Bilkent University
Department of Computer Engineering


Memory-Centric, Low Complexity Image Reconstruction for the Exascale Era of Computing


Mert Hidayetolu
PhD candidate at University of Illinois

As we are entering exascale era, advancements in high-performance parallel computing solve everyday life problems those were thought unsolvable. In this talk, I will take X-ray computed tomography (XCT) as an example: measurement data produced by high-resolution scans is often noisy and terabyte-scale. Advanced iterative reconstruction techniques are robust against noisy data, but their computational requirements have made them an exception rather than the rule. As a remedy, we propose MemXCT: a novel memory-centric approach that avoids redundant computations at the expense of additional memory complexity. Considering the next wave of exascale computers, MemXCT favors large resources to scale optimally-well on various heterogeneous supercomputer architectures involving several thousand KNLs and GPUs. Along with portable performance optimizations, results demonstrate unprecedentedly-large iterative XCT imaging in near-real time. To conclude the talk, I will mention a few other critical applications from astrophysics, geospatial imaging, autonomous vehicles, and sparse deep neural networks, where massively-parallel computing with efficient fast algorithms enable cutting-edge science to overcome great challenges we are facing today.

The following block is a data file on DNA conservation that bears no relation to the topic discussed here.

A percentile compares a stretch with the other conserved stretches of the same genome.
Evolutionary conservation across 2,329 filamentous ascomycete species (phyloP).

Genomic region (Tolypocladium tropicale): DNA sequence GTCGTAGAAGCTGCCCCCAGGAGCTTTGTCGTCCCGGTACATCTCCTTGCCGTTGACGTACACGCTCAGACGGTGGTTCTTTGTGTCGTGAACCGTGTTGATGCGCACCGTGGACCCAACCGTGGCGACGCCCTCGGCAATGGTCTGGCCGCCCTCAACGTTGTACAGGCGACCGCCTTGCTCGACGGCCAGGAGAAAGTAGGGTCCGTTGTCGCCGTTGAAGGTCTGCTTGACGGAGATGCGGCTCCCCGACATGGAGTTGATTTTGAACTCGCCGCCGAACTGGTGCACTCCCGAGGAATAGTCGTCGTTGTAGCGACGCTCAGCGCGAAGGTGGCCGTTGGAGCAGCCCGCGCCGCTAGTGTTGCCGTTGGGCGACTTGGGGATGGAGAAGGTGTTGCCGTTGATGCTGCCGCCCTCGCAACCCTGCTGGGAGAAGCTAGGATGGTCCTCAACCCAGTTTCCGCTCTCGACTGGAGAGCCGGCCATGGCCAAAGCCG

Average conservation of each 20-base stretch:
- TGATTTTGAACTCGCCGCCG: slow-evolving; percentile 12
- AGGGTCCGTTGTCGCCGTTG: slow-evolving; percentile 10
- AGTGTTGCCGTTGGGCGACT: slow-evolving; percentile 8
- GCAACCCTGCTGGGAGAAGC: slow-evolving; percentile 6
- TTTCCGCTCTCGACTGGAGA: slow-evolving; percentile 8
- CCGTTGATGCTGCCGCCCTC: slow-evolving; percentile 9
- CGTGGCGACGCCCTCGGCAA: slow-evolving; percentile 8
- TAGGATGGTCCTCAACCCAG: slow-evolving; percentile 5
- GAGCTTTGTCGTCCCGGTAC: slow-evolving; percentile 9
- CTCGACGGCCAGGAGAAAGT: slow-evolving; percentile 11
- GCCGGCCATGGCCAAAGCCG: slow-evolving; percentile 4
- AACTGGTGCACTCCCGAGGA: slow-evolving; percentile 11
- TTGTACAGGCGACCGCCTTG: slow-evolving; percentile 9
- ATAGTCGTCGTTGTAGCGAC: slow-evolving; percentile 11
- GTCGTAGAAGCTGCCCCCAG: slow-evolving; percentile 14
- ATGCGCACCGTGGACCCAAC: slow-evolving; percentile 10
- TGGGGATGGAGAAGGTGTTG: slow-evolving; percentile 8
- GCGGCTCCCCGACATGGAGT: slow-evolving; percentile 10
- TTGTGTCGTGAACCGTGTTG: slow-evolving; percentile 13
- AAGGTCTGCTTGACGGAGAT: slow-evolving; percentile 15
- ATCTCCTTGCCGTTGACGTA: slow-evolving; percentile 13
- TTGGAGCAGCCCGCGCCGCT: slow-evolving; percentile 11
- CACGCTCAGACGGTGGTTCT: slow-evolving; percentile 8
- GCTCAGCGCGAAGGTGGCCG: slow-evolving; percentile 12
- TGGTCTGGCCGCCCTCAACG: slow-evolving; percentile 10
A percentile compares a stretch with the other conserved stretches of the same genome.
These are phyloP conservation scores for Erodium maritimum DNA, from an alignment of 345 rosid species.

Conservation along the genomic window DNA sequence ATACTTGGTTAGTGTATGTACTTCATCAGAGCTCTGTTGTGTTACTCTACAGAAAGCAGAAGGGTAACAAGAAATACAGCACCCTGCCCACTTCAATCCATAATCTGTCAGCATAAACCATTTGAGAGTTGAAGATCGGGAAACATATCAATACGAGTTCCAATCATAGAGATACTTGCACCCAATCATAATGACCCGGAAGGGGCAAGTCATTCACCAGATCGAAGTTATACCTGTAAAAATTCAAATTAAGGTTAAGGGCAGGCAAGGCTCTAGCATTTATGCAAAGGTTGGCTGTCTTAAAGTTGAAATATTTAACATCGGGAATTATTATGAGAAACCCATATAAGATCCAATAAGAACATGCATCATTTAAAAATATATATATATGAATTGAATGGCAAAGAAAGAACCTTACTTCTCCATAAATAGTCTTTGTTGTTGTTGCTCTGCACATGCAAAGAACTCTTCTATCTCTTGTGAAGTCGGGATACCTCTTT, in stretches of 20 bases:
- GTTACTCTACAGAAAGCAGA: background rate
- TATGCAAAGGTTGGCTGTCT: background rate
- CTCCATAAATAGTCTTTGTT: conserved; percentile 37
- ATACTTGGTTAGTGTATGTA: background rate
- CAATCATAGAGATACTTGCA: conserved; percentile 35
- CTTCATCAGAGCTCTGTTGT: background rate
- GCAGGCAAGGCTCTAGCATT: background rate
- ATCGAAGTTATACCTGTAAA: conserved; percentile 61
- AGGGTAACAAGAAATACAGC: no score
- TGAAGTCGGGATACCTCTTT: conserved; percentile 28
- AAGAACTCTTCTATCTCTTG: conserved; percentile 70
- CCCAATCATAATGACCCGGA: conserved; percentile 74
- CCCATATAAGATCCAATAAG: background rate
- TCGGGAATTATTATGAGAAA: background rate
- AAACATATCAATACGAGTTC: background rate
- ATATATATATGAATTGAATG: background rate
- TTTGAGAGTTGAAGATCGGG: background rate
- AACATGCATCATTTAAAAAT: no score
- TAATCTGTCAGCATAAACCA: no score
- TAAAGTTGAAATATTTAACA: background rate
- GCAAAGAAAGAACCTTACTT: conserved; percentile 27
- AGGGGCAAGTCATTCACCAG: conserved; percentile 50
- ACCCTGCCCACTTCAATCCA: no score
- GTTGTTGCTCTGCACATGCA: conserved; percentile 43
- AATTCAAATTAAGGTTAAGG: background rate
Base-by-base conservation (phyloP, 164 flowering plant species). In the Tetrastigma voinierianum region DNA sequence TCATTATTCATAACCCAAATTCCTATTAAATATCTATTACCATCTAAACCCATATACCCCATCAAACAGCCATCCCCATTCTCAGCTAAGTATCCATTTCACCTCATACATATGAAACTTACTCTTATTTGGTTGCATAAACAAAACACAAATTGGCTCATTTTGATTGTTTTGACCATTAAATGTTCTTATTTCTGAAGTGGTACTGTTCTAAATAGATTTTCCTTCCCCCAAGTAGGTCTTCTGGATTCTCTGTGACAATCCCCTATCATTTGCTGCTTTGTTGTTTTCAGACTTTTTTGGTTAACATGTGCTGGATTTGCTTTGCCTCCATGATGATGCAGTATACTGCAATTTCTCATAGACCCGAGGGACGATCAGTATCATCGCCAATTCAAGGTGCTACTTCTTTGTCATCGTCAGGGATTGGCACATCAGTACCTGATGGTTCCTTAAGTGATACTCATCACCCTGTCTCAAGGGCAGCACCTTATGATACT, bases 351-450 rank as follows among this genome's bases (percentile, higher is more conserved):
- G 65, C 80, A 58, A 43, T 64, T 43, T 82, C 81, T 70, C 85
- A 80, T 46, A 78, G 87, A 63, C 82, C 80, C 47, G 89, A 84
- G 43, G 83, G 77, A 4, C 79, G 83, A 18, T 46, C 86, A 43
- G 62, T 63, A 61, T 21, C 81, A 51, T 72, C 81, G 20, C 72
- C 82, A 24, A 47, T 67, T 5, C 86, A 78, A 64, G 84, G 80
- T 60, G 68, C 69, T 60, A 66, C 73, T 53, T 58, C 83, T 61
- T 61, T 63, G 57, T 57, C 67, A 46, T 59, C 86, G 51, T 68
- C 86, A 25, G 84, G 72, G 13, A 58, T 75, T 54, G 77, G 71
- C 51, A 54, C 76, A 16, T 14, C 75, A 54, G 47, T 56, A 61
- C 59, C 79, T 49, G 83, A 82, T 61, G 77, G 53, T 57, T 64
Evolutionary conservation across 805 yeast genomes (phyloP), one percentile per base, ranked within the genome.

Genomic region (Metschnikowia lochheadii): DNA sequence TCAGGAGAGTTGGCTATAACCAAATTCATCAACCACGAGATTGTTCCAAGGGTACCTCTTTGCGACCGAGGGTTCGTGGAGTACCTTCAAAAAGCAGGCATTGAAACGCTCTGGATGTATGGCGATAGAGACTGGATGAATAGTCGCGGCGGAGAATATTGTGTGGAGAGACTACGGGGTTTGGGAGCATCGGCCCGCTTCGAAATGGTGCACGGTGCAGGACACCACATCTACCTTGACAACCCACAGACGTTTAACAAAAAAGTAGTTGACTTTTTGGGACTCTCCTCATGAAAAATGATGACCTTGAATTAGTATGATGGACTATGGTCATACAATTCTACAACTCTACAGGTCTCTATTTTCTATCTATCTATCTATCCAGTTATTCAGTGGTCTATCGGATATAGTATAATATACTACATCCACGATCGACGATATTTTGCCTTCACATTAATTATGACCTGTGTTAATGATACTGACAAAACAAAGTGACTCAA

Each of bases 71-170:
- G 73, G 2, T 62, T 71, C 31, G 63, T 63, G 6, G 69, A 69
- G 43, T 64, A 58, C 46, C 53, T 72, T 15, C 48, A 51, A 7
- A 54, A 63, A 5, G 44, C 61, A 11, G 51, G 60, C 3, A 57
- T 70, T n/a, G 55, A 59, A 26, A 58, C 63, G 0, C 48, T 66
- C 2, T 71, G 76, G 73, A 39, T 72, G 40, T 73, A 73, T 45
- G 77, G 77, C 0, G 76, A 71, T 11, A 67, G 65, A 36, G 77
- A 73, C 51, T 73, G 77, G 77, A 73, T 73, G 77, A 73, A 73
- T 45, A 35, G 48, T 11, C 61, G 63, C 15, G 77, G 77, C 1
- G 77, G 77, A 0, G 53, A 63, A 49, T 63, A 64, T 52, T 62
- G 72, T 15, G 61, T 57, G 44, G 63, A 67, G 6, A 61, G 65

Bio: Mert Hidayetoglu is a PhD candidate at University of Illinois at Urbana-Champaign. He is a member of IBM-Illinois Center for Cognitive Computing and Systems Research led by his advisor Wen-mei Hwu, and SRC Center for Application-Driven Architectures. He previously spent his summers at the University of Hong Kong, Barcelona Supercomputing Center, Argonne National Laboratory, and IBM T. J. Watson Research Center. Mert's research interests include principles and applications of parallel processing, fast algorithms, inverse problems, and supercomputing.


DATE: 15 January 2020, Wednesday @ 13:40